Many of my former colleagues on Capitol Hill will be pleasantly surprised to learn that much needed reforms are actually underway. Under President Bush, Secretary of State Rice initiated the Transformational Diplomacy initiative to bring greater focus to the role of our diplomats and development experts our play. Building on these efforts, Secretary Clinton recently completed a Quadrennial Diplomacy and Development Review to better coordinate how we allocate all of our civilian-led tools of foreign policy across the government. 

As one of the original legislative authors of the President’s Emergency Plan for AIDS Relief and as Ambassador to the nation with the largest-ever Millennium Challenge Corporation compact, I know that we can implement International Affairs programs with good governance principles and a focus on better results. We can create high standards for our partner nations, set benchmarks and demanded accountability for every dollar of our investment.

If you invest in a corporation, you expect to see how the business is performing. International Affairs programs should be no different. At the U.S. Agency for International Development, they are taking this to heart and are beginning a monumental effort to better monitor and evaluate all of USAID’s programs and allow the American taxpayers to see exactly where their hard-earned dollars are going. For example, with the new foreign assistance dashboard, USAID projects can be tracked and measured to ensure their effectiveness and whether or not they are achieving their goals and objectives—online for all to see. 

The reforms USAID is undertaking are just the beginning, and much more work will need to be done if we’re going to ensure that it’s no longer “your father’s USAID.” But we must give these reforms every chance to succeed, and this cannot happen without the right resources. Drastic cuts to the International Affairs Budget, as some have proposed, would cut reform off at the knees, and tie us down to the old way of doing business.

Too many people see development and diplomacy programs as merely helping other nations. In fact, done right, these programs are strongly in our interest. International Affairs programs aren’t just the right thing to do – they are also the smart thing to do. They can help to build stability in some of the most dangerous parts of the world, helping to reduce the use of our precious (and more costly) military resources. They can also open up new markets for American goods and services, paving the way for billions of dollars in exports and new job creation right here at home.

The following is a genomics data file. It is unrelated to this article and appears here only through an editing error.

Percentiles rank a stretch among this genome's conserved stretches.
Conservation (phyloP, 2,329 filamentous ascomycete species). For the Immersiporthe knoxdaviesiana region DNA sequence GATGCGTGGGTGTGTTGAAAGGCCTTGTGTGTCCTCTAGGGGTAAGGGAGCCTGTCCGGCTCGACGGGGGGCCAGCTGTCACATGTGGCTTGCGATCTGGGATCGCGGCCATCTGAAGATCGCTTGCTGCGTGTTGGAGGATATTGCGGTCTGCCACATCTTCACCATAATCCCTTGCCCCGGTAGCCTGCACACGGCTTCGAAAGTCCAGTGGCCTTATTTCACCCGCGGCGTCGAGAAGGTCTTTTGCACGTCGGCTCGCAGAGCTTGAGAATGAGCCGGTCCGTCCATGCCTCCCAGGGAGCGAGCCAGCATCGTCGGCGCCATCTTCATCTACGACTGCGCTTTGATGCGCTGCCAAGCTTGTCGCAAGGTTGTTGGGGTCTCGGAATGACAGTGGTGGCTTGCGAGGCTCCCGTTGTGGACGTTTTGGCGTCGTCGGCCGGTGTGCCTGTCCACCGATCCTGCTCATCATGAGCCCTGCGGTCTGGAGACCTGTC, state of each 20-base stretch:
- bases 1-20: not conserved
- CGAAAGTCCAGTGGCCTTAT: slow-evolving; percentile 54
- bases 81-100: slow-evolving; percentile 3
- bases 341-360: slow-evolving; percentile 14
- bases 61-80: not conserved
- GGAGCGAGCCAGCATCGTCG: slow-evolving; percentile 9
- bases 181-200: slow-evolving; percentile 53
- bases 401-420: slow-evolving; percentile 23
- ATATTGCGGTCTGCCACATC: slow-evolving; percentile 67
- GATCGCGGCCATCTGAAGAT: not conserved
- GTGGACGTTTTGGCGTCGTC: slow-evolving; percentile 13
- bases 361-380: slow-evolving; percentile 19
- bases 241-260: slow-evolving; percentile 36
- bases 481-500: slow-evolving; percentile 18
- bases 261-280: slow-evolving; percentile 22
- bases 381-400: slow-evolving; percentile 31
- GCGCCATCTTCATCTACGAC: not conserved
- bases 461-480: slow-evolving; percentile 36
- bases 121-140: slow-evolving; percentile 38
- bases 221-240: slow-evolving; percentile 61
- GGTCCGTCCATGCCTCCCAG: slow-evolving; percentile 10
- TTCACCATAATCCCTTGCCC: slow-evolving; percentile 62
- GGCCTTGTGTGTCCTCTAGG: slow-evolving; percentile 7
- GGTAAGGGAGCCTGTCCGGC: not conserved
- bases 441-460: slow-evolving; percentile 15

There is broad consensus that in today’s complex and interconnected world, we have to use both our civilian and military tools to keep our nation safe. As my former colleague Senator Lindsey GrahamLindsey GrahamGOP senator: There will never be full U.S.-Mexico border wall The Hill's 12:30 Report Russian interference looms over European elections MORE said recently, “We live in a dangerous world, and foreign aid is in our national security interests.” 

It’s crucial that we make these tools as effective and efficient as possible. Reforms underway will help us get there, but they need the opportunity – and the resources – to succeed.

Mark Green served four terms as a member of Congress from Wisconsin’s 8th District. He was named ambassador to Tanzania during the George W. Bush Administration. He is currently senior director for the U.S. Global Leadership Campaign.